than once weekly (for a 100[%] disability rating).”
21 The Board next recited the relevant medical evidence of record for the appeal period and explained that the December 2019 VA retrospective medical opinion was the only evidence of record regarding whether Mr. Thomas had a cerebellar gait before March 2018.22 The Board noted the December 2019 VA examiner’s conclusion that Mr. Thomas “did not have cerebellar gait or symptoms equated with a cerebellar gait, prior to March 20, 2018,” and that “there is no evidence in [the] record of a cerebellar gait. . . . [or] cerebellar disease[,] either clinically or [on] MRI.”23 The Board then relied on the 2019 examination to deny Mr. Thomas’s claim, explaining that “[t]he December 2019 VA medical opinion . . . provided the most comprehensive evidence consideration and the only full review of the appeal period in question, as well as[] an explanation as to how his medical opinion was reached[,]” and was therefore “the most probative and competent medical evidence of record” concerning the question of cerebellar gait prior to March 2018.24
An adequate medical examination must be “based upon consideration of the veteran’s prior medical history and examinations and also describe[ ] the disability, if any, in sufficient detail so that the Board’s ‘evaluation of the claimed disability will be a fully informed one.'”25 Further, an adequate medical opinion contains not only data and conclusions, “but also a reasoned medical explanation connecting the two.”26 Though there is no general reasons-or-bases requirement imposed on an examiner, a medical report must rest on correct facts and reasoned medical judgment to facilitate the Board’s consideration of the report.27 Additionally, a remand by the Board “confers on the veteran . . . , as a matter of law, the right to compliance with the remand orders,” and the Board errs when it fails to ensure substantial compliance with the terms of such a remand.28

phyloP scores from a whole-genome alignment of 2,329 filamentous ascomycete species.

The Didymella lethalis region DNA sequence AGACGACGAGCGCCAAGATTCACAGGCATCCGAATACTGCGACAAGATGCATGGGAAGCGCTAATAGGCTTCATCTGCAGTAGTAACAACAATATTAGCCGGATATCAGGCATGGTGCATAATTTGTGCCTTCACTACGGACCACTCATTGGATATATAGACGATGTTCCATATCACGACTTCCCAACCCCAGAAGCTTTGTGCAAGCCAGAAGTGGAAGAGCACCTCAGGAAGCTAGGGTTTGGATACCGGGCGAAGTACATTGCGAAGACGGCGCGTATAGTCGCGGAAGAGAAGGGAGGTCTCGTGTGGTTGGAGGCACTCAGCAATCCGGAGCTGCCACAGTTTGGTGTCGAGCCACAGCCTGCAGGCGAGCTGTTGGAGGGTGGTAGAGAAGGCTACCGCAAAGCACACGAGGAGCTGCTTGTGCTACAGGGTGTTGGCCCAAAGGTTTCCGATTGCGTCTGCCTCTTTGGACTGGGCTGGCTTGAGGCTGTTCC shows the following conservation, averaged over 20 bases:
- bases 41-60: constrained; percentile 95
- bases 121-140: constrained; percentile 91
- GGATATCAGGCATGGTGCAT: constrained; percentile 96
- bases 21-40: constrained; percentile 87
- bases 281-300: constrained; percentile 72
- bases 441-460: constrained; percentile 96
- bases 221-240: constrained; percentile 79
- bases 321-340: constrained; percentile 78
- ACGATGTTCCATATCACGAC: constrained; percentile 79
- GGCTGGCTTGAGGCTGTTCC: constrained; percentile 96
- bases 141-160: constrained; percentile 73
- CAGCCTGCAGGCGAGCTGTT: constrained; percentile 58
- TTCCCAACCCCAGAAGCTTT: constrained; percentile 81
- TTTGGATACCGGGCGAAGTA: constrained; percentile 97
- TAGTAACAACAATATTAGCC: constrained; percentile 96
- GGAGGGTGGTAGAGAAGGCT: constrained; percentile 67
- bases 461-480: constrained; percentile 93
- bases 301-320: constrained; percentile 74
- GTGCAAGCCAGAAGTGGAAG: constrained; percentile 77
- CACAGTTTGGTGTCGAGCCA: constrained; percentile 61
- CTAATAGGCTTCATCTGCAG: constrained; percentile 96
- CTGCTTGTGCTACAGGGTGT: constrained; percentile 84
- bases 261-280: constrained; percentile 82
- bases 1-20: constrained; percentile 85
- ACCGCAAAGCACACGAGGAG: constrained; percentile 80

21 R. at 6-7.
22 R. at 7-10.
23 R. at 8-10 (quoting R. at 308).
24 R. at 8.
25 Stefl v. Nicholson, 21 Vet.App. 123, 123 (2007) (quoting Ardison v. Brown, 6 Vet.App. 405, 407 (1994)).
26 Nieves-Rodriguez v. Peake, 22 Vet.App. 295, 301 (2008).
27 Acevedo v. Shinseki, 25 Vet.App. 286, 293 (2012).
28 Stegall v. West, 11 Vet.App. 268, 271 (1998); see Dyment v. West, 13 Vet.App. 141, 146-47 (1999) (holding that there was no Stegall violation when the examiner made the ultimate determination required by the Board’s remand because such determination “more than substantially complied with the Board’s remand order”).
Whether a medical opinion is adequate is generally a finding of fact that the Court reviews
under the “clearly erroneous” standard of review.29 A finding of fact is clearly erroneous when the Court, after reviewing the entire evidence, “is left with the definite and firm conviction that a mistake has been committed.”30 As with any finding on a material issue of fact and law presented on the record, the Board must also support its service connection and duty-to-assist determinations with adequate reasons or bases that enable the claimant to understand the precise basis for that determination and facilitate review in this Court.31 To comply with this requirement, the Board must analyze the credibility and probative value of evidence, account for evidence that it finds persuasive or unpersuasive, and provide reasons for rejecting material evidence favorable to the claimant.32